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How plants could protect against arsenic

Swiss researchers have helped identify two essential genes that control the accumulation and detoxification of arsenic in plant cells.

In a statement, they said that the results were a promising basis for reducing the build-up of the toxin in crops, such as rice, in regions of Asia, as well as for the clean-up of contaminated soils.

Arsenic is present in water in some regions of the world – through the sinking of tube wells or from mining - and can enter the food chain through plants. The pollutant is transported to plant cells and stored in compartments called vacuoles.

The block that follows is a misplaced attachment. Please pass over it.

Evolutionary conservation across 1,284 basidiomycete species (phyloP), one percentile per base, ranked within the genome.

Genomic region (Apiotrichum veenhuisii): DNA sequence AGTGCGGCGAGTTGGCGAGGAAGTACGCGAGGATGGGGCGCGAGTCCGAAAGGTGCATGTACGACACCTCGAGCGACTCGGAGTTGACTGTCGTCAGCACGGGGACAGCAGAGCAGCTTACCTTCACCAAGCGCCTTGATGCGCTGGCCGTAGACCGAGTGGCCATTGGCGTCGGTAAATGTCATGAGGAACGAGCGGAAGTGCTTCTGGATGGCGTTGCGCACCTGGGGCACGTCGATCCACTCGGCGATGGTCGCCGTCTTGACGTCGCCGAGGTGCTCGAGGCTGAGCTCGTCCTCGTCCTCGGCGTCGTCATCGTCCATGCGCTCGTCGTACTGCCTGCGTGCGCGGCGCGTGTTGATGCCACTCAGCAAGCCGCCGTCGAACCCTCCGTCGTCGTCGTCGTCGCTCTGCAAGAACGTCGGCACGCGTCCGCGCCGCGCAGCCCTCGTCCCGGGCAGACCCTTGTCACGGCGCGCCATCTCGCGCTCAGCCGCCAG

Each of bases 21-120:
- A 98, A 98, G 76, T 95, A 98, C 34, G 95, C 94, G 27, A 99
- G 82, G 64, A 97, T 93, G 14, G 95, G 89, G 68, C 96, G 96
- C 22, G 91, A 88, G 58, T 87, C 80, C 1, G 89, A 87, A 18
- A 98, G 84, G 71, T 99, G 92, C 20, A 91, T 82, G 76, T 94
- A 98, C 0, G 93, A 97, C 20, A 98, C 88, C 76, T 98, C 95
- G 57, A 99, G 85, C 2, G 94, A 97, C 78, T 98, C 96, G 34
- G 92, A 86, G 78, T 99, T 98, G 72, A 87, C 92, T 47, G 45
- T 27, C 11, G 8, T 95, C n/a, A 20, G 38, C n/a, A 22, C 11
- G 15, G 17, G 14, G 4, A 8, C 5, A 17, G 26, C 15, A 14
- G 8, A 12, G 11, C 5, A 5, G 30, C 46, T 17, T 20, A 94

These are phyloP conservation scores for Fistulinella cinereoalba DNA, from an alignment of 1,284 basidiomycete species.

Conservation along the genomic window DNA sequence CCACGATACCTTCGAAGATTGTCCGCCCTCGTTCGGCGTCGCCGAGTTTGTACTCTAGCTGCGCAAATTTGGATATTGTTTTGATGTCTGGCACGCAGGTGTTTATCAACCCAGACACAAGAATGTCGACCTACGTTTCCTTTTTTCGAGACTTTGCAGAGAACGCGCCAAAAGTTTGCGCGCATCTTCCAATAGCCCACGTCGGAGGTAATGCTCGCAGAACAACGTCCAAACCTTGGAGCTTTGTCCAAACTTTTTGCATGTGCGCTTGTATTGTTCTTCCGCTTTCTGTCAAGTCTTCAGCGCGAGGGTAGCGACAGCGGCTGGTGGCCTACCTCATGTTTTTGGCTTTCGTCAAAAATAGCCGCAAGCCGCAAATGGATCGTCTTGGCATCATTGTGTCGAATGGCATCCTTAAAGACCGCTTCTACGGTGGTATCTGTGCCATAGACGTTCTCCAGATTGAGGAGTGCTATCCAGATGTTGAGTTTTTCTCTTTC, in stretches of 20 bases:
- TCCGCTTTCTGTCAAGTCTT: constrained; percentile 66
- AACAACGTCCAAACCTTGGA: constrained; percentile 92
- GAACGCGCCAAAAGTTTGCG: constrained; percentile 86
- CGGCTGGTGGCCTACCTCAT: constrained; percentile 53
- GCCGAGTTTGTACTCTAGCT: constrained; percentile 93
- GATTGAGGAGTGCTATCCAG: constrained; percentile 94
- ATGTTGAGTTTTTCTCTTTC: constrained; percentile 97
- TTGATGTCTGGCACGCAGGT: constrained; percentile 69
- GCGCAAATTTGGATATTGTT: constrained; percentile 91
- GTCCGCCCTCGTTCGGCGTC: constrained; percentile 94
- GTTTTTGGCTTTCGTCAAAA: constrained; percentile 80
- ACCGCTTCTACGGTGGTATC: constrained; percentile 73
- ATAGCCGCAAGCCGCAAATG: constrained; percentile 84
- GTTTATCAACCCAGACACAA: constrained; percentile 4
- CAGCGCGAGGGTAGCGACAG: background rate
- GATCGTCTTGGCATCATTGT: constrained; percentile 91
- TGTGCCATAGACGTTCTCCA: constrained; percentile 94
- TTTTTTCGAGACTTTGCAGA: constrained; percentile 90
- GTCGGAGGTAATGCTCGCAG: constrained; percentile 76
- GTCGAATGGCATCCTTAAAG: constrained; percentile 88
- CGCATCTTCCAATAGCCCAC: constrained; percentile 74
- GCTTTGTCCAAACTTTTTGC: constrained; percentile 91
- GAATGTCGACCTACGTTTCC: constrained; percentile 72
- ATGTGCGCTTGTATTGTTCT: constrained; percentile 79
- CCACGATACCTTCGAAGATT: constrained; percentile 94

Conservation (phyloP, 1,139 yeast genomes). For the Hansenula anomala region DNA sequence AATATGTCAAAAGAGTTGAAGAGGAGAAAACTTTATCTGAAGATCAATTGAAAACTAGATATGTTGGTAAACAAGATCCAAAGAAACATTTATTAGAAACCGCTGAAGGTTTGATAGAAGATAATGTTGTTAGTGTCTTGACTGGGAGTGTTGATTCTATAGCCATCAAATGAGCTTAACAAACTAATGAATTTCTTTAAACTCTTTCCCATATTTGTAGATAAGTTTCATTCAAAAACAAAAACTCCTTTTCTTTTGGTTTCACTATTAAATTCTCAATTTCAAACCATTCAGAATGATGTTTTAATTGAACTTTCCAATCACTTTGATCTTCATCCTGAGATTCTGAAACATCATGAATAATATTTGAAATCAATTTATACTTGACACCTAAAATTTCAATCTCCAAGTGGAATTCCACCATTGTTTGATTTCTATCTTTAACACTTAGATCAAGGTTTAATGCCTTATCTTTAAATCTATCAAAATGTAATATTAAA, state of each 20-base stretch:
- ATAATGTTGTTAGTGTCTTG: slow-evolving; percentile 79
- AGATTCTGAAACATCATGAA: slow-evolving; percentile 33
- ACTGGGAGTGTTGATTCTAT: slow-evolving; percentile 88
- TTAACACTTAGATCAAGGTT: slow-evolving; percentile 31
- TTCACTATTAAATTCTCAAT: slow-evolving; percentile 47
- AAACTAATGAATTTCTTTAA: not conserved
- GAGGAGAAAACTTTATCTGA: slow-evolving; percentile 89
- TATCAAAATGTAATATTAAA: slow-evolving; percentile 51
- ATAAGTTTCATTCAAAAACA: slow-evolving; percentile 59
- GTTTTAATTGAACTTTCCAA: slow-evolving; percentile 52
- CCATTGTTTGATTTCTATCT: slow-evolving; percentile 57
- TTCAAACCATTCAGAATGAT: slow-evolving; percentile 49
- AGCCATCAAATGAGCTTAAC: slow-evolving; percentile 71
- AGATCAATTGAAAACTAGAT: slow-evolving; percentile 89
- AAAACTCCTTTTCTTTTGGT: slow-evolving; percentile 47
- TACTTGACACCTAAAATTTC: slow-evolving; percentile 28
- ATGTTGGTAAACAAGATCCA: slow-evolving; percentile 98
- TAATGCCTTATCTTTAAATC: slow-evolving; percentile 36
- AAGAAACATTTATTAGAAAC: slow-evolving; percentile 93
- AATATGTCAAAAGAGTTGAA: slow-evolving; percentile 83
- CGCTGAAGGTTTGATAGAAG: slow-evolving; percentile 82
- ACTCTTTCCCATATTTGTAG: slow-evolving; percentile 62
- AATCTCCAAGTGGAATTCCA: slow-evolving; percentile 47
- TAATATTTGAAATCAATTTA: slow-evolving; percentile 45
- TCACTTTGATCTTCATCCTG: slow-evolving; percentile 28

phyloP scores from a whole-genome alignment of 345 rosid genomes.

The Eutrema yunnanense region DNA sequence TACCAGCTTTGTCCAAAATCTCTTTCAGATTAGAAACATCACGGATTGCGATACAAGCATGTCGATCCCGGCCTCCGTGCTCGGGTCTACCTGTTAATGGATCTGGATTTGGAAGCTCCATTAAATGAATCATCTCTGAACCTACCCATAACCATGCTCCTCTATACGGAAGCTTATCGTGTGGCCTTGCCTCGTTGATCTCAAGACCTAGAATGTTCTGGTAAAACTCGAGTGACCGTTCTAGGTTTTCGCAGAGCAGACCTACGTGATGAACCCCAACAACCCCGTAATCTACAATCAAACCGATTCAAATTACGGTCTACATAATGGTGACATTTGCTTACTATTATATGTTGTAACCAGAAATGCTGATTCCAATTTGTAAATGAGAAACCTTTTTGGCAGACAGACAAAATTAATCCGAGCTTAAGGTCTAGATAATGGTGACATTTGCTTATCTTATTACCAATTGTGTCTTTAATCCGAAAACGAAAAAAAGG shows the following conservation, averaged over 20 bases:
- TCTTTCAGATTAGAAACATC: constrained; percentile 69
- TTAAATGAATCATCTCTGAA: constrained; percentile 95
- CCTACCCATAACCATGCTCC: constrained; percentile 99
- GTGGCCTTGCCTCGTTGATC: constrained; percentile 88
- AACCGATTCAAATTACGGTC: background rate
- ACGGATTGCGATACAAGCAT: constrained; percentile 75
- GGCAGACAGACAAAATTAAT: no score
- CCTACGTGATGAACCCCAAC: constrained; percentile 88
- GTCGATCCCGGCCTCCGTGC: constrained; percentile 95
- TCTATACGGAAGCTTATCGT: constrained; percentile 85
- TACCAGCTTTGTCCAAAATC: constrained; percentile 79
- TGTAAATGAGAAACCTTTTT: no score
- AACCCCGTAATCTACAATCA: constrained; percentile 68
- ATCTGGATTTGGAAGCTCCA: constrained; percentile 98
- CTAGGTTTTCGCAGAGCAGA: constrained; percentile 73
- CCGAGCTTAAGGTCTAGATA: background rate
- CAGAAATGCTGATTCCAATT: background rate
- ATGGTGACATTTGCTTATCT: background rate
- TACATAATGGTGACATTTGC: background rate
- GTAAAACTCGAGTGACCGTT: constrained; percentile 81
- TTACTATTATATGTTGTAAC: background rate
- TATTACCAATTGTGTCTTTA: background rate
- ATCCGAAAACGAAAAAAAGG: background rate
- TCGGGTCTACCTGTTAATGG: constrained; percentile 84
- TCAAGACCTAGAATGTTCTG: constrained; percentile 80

“By identifying the genes responsible for the vacuolar phytochelatin transport and storage, we have found the missing link that the scientific community searched for in the past 25 years,” said Enrico Martinoia, a professor in plant physiology at Zurich University and member of the National Centre of Competence in Research Plant Survival.

The discovery, fruit of collaboration between researchers from Switzerland, South Korea and the United States, is published in the PNAS journal this week.

The team hopes that controlling these genes could result in plants capable of preventing the transfer of arsenic from the roots to the leaves and grains, thus limiting the toxin’s entry into the food chain.

Scientists have also discovered a way to produce plants capable of accumulating a greater amount of toxic metals which could be used to clean up contaminated soils. These plants would be then burned in blast furnaces to destroy the toxic elements.

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